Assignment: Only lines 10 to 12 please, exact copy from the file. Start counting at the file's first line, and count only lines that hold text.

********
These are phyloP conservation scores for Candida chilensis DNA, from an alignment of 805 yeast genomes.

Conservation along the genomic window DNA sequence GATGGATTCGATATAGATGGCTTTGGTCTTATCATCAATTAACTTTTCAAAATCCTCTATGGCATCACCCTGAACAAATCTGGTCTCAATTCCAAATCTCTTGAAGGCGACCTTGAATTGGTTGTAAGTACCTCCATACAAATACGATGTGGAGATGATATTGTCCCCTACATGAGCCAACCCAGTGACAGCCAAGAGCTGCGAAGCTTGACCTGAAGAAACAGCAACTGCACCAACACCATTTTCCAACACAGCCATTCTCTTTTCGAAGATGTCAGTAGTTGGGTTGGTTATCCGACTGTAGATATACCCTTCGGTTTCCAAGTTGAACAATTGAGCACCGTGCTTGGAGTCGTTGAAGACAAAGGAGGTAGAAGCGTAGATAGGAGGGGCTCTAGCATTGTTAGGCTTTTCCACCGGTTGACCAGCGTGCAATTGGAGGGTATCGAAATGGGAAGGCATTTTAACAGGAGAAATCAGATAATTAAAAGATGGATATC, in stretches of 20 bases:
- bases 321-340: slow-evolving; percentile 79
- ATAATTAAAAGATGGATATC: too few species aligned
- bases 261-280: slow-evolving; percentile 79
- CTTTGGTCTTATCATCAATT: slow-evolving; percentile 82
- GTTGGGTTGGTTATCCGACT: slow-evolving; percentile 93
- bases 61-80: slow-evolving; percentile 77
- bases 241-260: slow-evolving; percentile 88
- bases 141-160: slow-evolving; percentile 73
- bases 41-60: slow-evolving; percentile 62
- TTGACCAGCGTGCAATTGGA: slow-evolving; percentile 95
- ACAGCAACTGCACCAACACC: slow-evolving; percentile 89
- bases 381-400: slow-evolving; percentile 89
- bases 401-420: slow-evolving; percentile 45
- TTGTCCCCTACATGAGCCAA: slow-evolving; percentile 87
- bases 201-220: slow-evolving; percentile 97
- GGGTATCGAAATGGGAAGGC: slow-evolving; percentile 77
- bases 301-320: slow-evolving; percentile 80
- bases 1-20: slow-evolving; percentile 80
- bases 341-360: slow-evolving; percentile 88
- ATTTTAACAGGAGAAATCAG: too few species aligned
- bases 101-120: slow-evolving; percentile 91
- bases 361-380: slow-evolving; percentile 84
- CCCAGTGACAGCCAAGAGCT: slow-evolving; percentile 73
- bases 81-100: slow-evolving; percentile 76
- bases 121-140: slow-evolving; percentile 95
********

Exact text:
- bases 141-160: slow-evolving; percentile 73
- bases 41-60: slow-evolving; percentile 62
- TTGACCAGCGTGCAATTGGA: slow-evolving; percentile 95